Many young adults who still live at home are highly motivated, Glasser said. They are staying with their parents only until they finish school, find work or get a place to live. They balance their social life, work and study, and contribute to the household--if not financially, then in responsibilities assumed. Some admit enjoying the comforts of home because they dread being on their own--but they’re still on track.


But for directionless young adults, home isn’t a rest stop--it’s a place to hide out.

“They are the failures,” said Glasser. “They don’t support themselves, train successfully for a career, form intimate relationships or have a normal social base outside the family. They haven’t formed an identity that’s purely their own.”

Parents’ Viewpoint

How do their parents feel about providing such refuge?


“Some parents are sympathetic,” said Glasser. “They know that their kids will probably never match, let alone surpass, their life style. There are also some who are delighted to have the kids back home. They feel needed. They don’t have to deal with the loss of identity or of familiar old roles.”

“I feel guilty,” said Sherri’s mother, Ann. “I wonder what we did wrong. Sometimes I resent not being free to just think of myself and what I want to do. But I’m not sure that Sherri’s capable of living on her own, so how could I possibly ask her to leave?”

Glasser takes a strong stand on such guilt. “Many young adults who are hiding at home need to be pushed out the door--lovingly. Parents who keep rescuing their kids are creating more serious problems.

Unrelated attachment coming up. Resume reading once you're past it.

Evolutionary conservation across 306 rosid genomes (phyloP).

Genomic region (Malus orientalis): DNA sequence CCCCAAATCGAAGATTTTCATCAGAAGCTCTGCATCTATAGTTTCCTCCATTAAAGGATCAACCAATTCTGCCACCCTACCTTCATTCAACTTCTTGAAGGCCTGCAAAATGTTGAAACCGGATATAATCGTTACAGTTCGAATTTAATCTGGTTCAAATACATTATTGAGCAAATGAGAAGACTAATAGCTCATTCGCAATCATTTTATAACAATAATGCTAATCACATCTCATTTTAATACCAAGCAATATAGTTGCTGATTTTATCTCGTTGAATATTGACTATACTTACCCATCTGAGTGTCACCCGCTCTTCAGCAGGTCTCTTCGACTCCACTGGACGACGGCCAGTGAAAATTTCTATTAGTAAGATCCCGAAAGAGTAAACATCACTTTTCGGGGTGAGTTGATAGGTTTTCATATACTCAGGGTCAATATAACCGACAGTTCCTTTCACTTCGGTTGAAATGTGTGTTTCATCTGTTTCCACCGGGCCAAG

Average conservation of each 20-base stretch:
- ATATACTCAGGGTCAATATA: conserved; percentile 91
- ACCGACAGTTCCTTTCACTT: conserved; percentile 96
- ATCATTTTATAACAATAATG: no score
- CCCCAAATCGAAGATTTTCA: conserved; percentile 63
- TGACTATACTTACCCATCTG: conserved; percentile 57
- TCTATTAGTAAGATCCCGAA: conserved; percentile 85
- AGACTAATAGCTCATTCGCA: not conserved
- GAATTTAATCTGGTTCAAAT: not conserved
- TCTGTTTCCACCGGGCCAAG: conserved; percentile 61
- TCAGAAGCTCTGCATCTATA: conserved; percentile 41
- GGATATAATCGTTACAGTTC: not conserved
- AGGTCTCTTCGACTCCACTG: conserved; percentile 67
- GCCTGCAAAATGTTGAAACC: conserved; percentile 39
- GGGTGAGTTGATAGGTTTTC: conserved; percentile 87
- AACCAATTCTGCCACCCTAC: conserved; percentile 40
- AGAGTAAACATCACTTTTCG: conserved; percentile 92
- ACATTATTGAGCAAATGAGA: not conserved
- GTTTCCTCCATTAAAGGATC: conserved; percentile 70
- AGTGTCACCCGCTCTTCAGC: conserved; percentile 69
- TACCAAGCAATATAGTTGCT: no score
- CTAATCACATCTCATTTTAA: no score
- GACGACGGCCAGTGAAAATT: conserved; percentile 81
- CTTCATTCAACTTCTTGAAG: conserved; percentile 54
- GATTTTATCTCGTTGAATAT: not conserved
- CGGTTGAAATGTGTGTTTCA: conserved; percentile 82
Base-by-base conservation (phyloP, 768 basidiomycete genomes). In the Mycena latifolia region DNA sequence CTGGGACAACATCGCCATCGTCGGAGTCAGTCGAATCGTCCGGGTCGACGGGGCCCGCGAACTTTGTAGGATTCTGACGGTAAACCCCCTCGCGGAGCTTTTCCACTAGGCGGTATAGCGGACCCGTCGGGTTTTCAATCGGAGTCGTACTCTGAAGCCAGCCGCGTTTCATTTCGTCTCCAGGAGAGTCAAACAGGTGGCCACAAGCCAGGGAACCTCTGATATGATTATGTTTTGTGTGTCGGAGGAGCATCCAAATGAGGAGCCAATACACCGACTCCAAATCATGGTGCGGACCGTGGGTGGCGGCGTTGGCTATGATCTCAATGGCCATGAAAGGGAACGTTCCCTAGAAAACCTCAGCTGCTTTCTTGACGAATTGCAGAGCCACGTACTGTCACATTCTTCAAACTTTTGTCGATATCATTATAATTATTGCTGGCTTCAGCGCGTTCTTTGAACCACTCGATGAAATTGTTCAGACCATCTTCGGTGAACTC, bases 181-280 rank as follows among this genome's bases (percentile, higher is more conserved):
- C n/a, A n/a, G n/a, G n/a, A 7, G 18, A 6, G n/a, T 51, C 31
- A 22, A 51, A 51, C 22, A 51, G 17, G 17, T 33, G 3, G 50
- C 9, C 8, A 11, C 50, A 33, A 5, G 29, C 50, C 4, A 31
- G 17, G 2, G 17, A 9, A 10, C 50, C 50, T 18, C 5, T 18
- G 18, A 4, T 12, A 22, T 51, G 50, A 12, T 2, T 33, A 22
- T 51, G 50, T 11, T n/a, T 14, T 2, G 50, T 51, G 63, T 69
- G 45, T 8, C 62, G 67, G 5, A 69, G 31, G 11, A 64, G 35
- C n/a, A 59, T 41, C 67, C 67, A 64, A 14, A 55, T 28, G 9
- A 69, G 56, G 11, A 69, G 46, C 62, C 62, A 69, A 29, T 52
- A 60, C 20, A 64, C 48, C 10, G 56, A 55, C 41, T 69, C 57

“When they won’t set firm limits and expectations, I ask them if they’ll promise, then, to outlive their kids. Because what happens if they die first (which is likely) and their children have never learned to take care of themselves? Who will rescue them then?”


‘Something’s Missing’

Lyn Levine, a marriage and family therapist in Encino and Westwood, says, “Usually these kids recognize that something’s missing in their lives. If they get how their relationships and self-esteem are suffering, some just make a decision to go cold turkey and give up their comfort, their aimless drifting and their dependency on mom and dad. Then we focus on creating a new direction and determining the next appropriate actions.”

One good way to counteract the rut of overdependency is to plan ahead, the experts say. For instance, young adults bound for college can take advantage of career counselors who are trained to evaluate the job market in light of individual skills and interests.

According to Littwin, a survey done by the American Counsel on Education showed that only 5% of freshmen entering college intend to make use of such advisers.


“I didn’t see the need,” said Sherri. “I thought that I could major in fine arts and finish college and get a job. It didn’t really occur to me that my major wasn’t particularly marketable. When I finally went to a counselor, all he could tell me was the sad truth.”

Time to Renegotiate

When parents and young adults are challenged with living together, they should renegotiate their old arrangements, say the experts.

Sherri and her parents, for instance, had to come to agreements about whether her boyfriend would be allowed to spend the night, who would do the cooking, shopping and cleaning, and how long Sherri could stay.


As for therapy, Glasser pointed out that parents must first acknowledge that there’s a need for it. “Too often people think problems will go away just by denying they exist. They don’t. And, though I don’t want parents to blame themselves, they should be aware of their own influence.

“Our children see the world through us. They need clear, consistent limits and parameters about values and expectations--and about the consequences if they’re not met. If a kid is functioning fairly well, a reminder about your expectations is often enough, but kids who are more disturbed and less adaptable often need much firmer limits and rules in order to gradually learn to live out in the real world.

“Good parenting is basically like good therapy. Your job is to make yourself obsolete.”